Over four years after its initial release, as well as the release of a sequel, Pillars of Eternity has made its way to the Nintendo Switch. Exploding from its beginnings as a Kickstarter campaign, every release so far has been a success. With a lot of ports to the Switch being hit or miss due to the constraints of the console, Pillars of Eternity has a lot to pack into a small package. Including the mountain of backstory and systems from this colossal game, along with the conversion of PC controls to the console, able to go with you to all the Nintendo rooftop parties you can handle may be too good to be true. Let’s find out if it is with our review of Pillars of Eternity on the Nintendo Switch.
Pillars of Eternity drops you right in the middle of a camp, in a group of misfits travelling through a forest, the Dyrwood, an area known for dangerous cultists who will attack outsiders to defend their relics. After being tasked to go out and find some supplies, you come back to find your entire caravan has been killed by said cultists. After a brief fight, a strange storm occurs and forces you to run inside a nearby cave, leading you to see cultists using a machine which can pull souls from their bodies. The machine explodes with energy, killing your partner and imbuing you with the power to see and speak to souls. After waking up to find this, you set off to look for answers to both what has happened to you and what you saw, starting your grand adventure.
Gameplay feels like you’re getting thrown into a Dungeons & Dragons campaign. After creating and customizing your character, picking from a race, class, stats, traits\, and abilities, from the beginning the game lets you choose your own path and your own way forward. Conversations with other characters feel like you are having an actual conversation, while being able to learn more about the world’s lore as well. Exploring the world and interacting with NPCs offer the chance to find side quests and new party members, find hidden caves that can be filled with danger and loot, as well as contribute to the game’s fantastic world-building.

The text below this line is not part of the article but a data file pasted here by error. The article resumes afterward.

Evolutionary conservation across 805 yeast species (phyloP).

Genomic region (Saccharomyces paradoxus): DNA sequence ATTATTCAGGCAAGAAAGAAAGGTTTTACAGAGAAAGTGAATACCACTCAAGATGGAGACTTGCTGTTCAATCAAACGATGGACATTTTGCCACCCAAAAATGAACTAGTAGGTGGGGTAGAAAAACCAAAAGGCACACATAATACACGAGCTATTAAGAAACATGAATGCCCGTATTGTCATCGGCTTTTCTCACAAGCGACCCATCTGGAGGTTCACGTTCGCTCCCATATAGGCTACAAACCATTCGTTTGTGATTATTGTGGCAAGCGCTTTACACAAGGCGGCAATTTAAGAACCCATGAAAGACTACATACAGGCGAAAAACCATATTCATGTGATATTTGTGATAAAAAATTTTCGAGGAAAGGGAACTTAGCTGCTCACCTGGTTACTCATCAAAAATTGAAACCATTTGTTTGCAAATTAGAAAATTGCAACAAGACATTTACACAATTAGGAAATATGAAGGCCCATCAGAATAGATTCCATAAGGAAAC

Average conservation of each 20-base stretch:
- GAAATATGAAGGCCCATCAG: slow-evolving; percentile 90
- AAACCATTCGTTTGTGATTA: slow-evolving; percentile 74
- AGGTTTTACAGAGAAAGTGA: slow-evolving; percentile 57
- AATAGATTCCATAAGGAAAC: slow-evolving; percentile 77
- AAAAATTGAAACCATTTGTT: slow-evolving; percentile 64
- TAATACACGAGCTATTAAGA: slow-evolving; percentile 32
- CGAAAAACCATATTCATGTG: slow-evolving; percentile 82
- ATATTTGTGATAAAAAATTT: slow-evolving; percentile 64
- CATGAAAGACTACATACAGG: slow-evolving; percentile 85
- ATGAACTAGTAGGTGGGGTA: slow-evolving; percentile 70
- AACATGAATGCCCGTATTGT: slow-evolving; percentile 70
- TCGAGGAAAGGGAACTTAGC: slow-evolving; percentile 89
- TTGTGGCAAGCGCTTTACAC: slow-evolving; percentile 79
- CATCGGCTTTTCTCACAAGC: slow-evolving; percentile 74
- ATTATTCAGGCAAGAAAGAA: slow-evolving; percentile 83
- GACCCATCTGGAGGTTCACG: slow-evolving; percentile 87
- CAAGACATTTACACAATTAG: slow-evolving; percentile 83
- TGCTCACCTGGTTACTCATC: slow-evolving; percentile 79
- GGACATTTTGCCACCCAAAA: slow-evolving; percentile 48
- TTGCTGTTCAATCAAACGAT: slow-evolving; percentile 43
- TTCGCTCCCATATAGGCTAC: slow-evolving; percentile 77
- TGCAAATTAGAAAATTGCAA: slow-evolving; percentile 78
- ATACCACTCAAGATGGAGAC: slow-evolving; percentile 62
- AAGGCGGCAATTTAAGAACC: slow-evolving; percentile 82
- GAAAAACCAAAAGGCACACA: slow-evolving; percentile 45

Even though originally a PC game, the controls are surprisingly intuitive after a bit of a learning curve. Though the inventory and paper doll management could use to be a bit more streamlined for controller use, everything else feels spot on. You can spin a targeting cone around your currently active character to target NPCs and items around you to interact with, while having the ability to cycle through multiple targets within your cone. Moving around with a joystick feels natural and being able to quickly cycle between characters both in and out of combat comes in handy often. Both triggers bring up a radial menu to cycle through, one being character management options (such as inventory, maps, quests, etc.) and the other having skills that you can use. Character and inventory management feels a little clunky, needing to activate either side of the screen before being able to interact with it, as well as needing to drag items into your paper doll into their respective slot to equip them rather than just being able to click an equip button.
Compared to other games on the console (looking at you, Fire Emblem), the text is more than readable within Pillars of Eternity, even in handheld mode. This is huge, since the game heavily relies on interaction with NPCs, and the developers made sure to make dialog boxes huge. They cover almost the entire screen, which feels odd at first to have most of the game screen disappear in favor of chat, though definitely was the right decision here. This, compared to the text log shown at all times on the screen, makes no sense. The log is barely able to show two lines of text and seems like its just a waste of space on the screen. There is an option to go into a scrollable version of it through one of the radial menus, but the display of it feels like a PC leftover.
Overall, Pillars of Eternity is both a fantastic port and still a fantastic game. While it may not have a lot of the ease of access features many newer RPGs have, it doesn’t need them. This is the type of game that is an experience. While definitely not for everyone, checking every corner of every area provides the player with either new items, or new lore to enhance their experience. Pillars of Eternity plays more like a Dungeons and Dragons campaign, and with the ability to take it with you on long commutes or boring events you have to attend, this makes it a great addition to any RPG lover’s catalog.
Note: Our Nintendo Switch copy of Pillars of Eternity was provided by PR